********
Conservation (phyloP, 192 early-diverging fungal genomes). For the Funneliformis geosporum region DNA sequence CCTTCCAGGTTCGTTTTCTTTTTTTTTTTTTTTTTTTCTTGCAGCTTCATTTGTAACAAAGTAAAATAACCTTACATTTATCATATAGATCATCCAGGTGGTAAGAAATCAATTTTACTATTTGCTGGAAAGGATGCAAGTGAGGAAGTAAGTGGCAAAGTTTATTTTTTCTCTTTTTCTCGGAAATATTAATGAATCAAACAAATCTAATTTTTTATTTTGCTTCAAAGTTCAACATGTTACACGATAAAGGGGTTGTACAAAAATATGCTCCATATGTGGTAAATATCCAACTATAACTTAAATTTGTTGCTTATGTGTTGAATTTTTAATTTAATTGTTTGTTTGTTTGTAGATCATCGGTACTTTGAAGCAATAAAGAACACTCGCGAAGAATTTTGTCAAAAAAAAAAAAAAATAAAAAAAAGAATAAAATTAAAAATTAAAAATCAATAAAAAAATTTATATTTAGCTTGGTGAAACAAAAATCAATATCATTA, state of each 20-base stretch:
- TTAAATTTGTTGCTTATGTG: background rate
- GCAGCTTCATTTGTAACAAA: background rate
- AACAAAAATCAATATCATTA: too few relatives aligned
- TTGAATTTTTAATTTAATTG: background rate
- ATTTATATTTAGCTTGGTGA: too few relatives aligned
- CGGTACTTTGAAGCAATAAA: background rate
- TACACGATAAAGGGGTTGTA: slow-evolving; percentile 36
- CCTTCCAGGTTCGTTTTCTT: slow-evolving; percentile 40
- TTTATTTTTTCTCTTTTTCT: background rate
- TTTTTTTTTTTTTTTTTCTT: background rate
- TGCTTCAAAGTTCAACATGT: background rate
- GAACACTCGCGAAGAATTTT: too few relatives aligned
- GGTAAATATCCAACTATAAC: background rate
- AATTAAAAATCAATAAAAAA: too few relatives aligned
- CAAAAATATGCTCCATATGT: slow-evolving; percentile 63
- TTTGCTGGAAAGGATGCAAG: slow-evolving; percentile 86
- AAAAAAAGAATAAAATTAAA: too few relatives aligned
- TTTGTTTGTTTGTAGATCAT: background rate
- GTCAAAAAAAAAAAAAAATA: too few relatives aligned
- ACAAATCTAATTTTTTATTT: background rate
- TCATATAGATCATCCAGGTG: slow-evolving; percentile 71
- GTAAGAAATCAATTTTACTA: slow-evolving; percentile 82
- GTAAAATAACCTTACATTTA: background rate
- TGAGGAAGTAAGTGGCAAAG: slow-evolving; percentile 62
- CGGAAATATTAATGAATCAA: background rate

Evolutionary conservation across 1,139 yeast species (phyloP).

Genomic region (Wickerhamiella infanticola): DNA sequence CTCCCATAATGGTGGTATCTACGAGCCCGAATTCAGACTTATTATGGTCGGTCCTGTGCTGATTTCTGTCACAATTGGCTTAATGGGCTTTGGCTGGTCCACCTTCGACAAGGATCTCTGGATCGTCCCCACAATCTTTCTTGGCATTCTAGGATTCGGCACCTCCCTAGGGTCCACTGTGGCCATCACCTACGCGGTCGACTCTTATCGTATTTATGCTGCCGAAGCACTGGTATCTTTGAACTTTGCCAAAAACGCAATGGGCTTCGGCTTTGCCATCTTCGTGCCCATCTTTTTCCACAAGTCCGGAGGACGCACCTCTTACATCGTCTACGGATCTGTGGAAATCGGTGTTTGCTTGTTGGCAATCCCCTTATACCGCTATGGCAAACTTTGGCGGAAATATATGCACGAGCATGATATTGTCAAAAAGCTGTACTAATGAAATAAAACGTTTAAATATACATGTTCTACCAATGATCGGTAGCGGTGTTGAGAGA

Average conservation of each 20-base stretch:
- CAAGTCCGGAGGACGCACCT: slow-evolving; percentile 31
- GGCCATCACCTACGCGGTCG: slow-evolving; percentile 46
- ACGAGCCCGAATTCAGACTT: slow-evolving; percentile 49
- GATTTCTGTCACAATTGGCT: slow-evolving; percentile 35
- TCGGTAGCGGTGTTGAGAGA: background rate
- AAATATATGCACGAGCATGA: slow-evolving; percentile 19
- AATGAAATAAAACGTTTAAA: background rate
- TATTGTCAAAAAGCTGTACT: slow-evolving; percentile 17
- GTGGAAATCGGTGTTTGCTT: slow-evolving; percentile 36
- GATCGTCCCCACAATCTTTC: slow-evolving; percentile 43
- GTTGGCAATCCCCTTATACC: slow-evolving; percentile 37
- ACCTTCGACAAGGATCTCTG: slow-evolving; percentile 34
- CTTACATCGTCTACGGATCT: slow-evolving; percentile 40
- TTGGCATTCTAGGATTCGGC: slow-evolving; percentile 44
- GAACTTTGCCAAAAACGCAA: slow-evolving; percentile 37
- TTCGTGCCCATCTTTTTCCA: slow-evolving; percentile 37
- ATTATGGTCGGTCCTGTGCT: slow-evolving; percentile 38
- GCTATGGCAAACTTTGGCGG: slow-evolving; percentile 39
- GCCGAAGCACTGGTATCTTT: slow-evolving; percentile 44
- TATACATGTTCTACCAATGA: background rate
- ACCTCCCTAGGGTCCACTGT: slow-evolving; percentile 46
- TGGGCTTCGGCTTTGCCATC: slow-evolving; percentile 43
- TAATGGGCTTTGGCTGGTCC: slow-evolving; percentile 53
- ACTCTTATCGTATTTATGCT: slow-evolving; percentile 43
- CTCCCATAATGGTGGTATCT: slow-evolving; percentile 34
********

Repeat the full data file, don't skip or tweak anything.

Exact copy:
Conservation (phyloP, 192 early-diverging fungal genomes). For the Funneliformis geosporum region DNA sequence CCTTCCAGGTTCGTTTTCTTTTTTTTTTTTTTTTTTTCTTGCAGCTTCATTTGTAACAAAGTAAAATAACCTTACATTTATCATATAGATCATCCAGGTGGTAAGAAATCAATTTTACTATTTGCTGGAAAGGATGCAAGTGAGGAAGTAAGTGGCAAAGTTTATTTTTTCTCTTTTTCTCGGAAATATTAATGAATCAAACAAATCTAATTTTTTATTTTGCTTCAAAGTTCAACATGTTACACGATAAAGGGGTTGTACAAAAATATGCTCCATATGTGGTAAATATCCAACTATAACTTAAATTTGTTGCTTATGTGTTGAATTTTTAATTTAATTGTTTGTTTGTTTGTAGATCATCGGTACTTTGAAGCAATAAAGAACACTCGCGAAGAATTTTGTCAAAAAAAAAAAAAAATAAAAAAAAGAATAAAATTAAAAATTAAAAATCAATAAAAAAATTTATATTTAGCTTGGTGAAACAAAAATCAATATCATTA, state of each 20-base stretch:
- TTAAATTTGTTGCTTATGTG: background rate
- GCAGCTTCATTTGTAACAAA: background rate
- AACAAAAATCAATATCATTA: too few relatives aligned
- TTGAATTTTTAATTTAATTG: background rate
- ATTTATATTTAGCTTGGTGA: too few relatives aligned
- CGGTACTTTGAAGCAATAAA: background rate
- TACACGATAAAGGGGTTGTA: slow-evolving; percentile 36
- CCTTCCAGGTTCGTTTTCTT: slow-evolving; percentile 40
- TTTATTTTTTCTCTTTTTCT: background rate
- TTTTTTTTTTTTTTTTTCTT: background rate
- TGCTTCAAAGTTCAACATGT: background rate
- GAACACTCGCGAAGAATTTT: too few relatives aligned
- GGTAAATATCCAACTATAAC: background rate
- AATTAAAAATCAATAAAAAA: too few relatives aligned
- CAAAAATATGCTCCATATGT: slow-evolving; percentile 63
- TTTGCTGGAAAGGATGCAAG: slow-evolving; percentile 86
- AAAAAAAGAATAAAATTAAA: too few relatives aligned
- TTTGTTTGTTTGTAGATCAT: background rate
- GTCAAAAAAAAAAAAAAATA: too few relatives aligned
- ACAAATCTAATTTTTTATTT: background rate
- TCATATAGATCATCCAGGTG: slow-evolving; percentile 71
- GTAAGAAATCAATTTTACTA: slow-evolving; percentile 82
- GTAAAATAACCTTACATTTA: background rate
- TGAGGAAGTAAGTGGCAAAG: slow-evolving; percentile 62
- CGGAAATATTAATGAATCAA: background rate

Evolutionary conservation across 1,139 yeast species (phyloP).

Genomic region (Wickerhamiella infanticola): DNA sequence CTCCCATAATGGTGGTATCTACGAGCCCGAATTCAGACTTATTATGGTCGGTCCTGTGCTGATTTCTGTCACAATTGGCTTAATGGGCTTTGGCTGGTCCACCTTCGACAAGGATCTCTGGATCGTCCCCACAATCTTTCTTGGCATTCTAGGATTCGGCACCTCCCTAGGGTCCACTGTGGCCATCACCTACGCGGTCGACTCTTATCGTATTTATGCTGCCGAAGCACTGGTATCTTTGAACTTTGCCAAAAACGCAATGGGCTTCGGCTTTGCCATCTTCGTGCCCATCTTTTTCCACAAGTCCGGAGGACGCACCTCTTACATCGTCTACGGATCTGTGGAAATCGGTGTTTGCTTGTTGGCAATCCCCTTATACCGCTATGGCAAACTTTGGCGGAAATATATGCACGAGCATGATATTGTCAAAAAGCTGTACTAATGAAATAAAACGTTTAAATATACATGTTCTACCAATGATCGGTAGCGGTGTTGAGAGA

Average conservation of each 20-base stretch:
- CAAGTCCGGAGGACGCACCT: slow-evolving; percentile 31
- GGCCATCACCTACGCGGTCG: slow-evolving; percentile 46
- ACGAGCCCGAATTCAGACTT: slow-evolving; percentile 49
- GATTTCTGTCACAATTGGCT: slow-evolving; percentile 35
- TCGGTAGCGGTGTTGAGAGA: background rate
- AAATATATGCACGAGCATGA: slow-evolving; percentile 19
- AATGAAATAAAACGTTTAAA: background rate
- TATTGTCAAAAAGCTGTACT: slow-evolving; percentile 17
- GTGGAAATCGGTGTTTGCTT: slow-evolving; percentile 36
- GATCGTCCCCACAATCTTTC: slow-evolving; percentile 43
- GTTGGCAATCCCCTTATACC: slow-evolving; percentile 37
- ACCTTCGACAAGGATCTCTG: slow-evolving; percentile 34
- CTTACATCGTCTACGGATCT: slow-evolving; percentile 40
- TTGGCATTCTAGGATTCGGC: slow-evolving; percentile 44
- GAACTTTGCCAAAAACGCAA: slow-evolving; percentile 37
- TTCGTGCCCATCTTTTTCCA: slow-evolving; percentile 37
- ATTATGGTCGGTCCTGTGCT: slow-evolving; percentile 38
- GCTATGGCAAACTTTGGCGG: slow-evolving; percentile 39
- GCCGAAGCACTGGTATCTTT: slow-evolving; percentile 44
- TATACATGTTCTACCAATGA: background rate
- ACCTCCCTAGGGTCCACTGT: slow-evolving; percentile 46
- TGGGCTTCGGCTTTGCCATC: slow-evolving; percentile 43
- TAATGGGCTTTGGCTGGTCC: slow-evolving; percentile 53
- ACTCTTATCGTATTTATGCT: slow-evolving; percentile 43
- CTCCCATAATGGTGGTATCT: slow-evolving; percentile 34